August 13, 2009 by · Leave a Comment 

By Geoffrey Cook, Muslim Media News Service (MMNS)

Berkeley–Your author has gone back several times to the marvelous Conference of over a year ago at this city’s famous University.  Your scribe will converse on some of the comments there as well as his own personal analysis.

Our culture has taken the designation “Semitic” away from the Arab, and transferred it solely to the ethnic Jew.   This is incorrect:  Both Arabs and Jews come from the Semitic group of peoples, but this denial of the Arab’s Semitic roots and the assertion of the Jew’s sole determination of such creates the propaganda that the Palestinians are Anti-Semitic.  They both share an historical ethnic root that may even be the basis to solve the crisis, but first both groups must acknowledge their common ancestral origins.

Islam dominated Spain for eight hundred years, but loss of its foothold on Southwestern Europe was a great blow to the Ulema, and it is felt to this day.  Your writer remembers reading a Nineteenth Century Indian novel that was no more than a lamentation for its loss. 

The founder of Christianity, Joshua-Ben Joseph (i.e., Jesus Christus in the Latin) during the two centuries following the (his) death of this second most important Prophet (i.e., Issa in Arabic) of Islam was transformed from a Mediterranean peasant into the Christos (in Greek), “the anointed one” which is close to the Hebrew Messiah.   The attempt by early Christians to remake the Subaltern Prophet Issa into a “god” created great problems for the followers of Joshua in the Middle East, and made it easier for the Muslim preachers to convert the predominant Christian population due to the fact that the formulas of the Church Fathers were too confusing to the actual worshippers.  On the other hand, the tenants of Islam were simple enough for the common man, but deep enough for the more profound thinkers.  Further, horrible schisms had developed in the Primitive Church that had no relevance to the common worshiper.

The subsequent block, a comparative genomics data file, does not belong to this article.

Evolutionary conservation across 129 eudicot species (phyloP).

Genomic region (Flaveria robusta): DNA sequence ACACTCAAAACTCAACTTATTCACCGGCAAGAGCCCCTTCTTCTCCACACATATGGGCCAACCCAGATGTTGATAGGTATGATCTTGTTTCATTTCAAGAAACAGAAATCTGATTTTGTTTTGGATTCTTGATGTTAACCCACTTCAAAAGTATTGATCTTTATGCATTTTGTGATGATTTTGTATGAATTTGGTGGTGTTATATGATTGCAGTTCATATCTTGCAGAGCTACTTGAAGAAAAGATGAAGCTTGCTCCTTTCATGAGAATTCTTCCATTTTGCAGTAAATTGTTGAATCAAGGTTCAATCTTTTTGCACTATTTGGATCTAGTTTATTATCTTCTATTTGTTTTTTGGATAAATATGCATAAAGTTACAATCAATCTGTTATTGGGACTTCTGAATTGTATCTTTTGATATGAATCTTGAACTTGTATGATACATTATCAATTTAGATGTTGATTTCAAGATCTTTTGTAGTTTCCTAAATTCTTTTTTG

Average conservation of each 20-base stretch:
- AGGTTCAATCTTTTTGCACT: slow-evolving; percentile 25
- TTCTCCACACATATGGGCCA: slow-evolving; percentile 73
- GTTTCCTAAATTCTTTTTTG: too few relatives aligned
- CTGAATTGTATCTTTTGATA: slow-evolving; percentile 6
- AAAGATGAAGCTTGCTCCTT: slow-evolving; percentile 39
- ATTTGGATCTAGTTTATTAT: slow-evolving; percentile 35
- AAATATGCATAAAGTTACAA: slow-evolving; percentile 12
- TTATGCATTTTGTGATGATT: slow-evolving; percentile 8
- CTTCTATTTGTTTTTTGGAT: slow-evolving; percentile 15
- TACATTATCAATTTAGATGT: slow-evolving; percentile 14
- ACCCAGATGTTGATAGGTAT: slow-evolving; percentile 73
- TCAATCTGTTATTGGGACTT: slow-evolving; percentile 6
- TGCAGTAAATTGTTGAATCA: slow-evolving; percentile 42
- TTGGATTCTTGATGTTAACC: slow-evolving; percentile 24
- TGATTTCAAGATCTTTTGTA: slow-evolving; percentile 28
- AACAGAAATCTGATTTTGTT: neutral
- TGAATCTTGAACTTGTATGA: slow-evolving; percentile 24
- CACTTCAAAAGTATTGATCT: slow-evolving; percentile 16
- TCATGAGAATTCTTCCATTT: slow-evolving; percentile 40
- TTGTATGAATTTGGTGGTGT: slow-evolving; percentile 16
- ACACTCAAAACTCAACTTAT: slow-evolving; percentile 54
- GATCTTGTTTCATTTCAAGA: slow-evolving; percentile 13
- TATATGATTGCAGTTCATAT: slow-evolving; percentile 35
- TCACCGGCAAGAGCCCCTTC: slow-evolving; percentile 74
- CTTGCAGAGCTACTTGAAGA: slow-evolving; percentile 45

In the Fifteenth Century, Islam had a presence from the Atlantic to the Pacific that lasted for five hundred years.  Unfortunately, for the Ulema, the European “discovery” of the Atlantic (through superior sailing technology) they had developed, had shifted the Center of the World.  With it came a Capitalistic society which created a Euro-centric vision.

In the contemporary period, we are leaving the Euro-centric vision.  (Even Globalism is now being questioned because of the recent economic crash.)  Yet one speaker claimed, as far as the European Union, the traditional nation-State system is breaking down. 

The question was poised on how do we deconstruct Islamaphobia that has developed in Western Post-Colonial Europe especially?  Although the historical fact is that the Islamic Arab Empire was more modern than Europe’s society from the Ninth Century (CE) onward in the terms of their time.  Truth during the “Islamic Renaissance,” came from the Koran and science (a sort of an itijihad).  This openness to enquiry gave the impetus for the great Arab philosophy of the period that had such an impact upon the West.  This was a period of enlightenment for especially the Arabic-speaking world!

Curiously, Latin America received its intellectual vigor through the lingering Islamic traditions of Spain!  One speaker voiced his opinion that European Islamaphopbia will fade with the shifting demography.  There will have to be a dialogue among the various peoples upon this globe.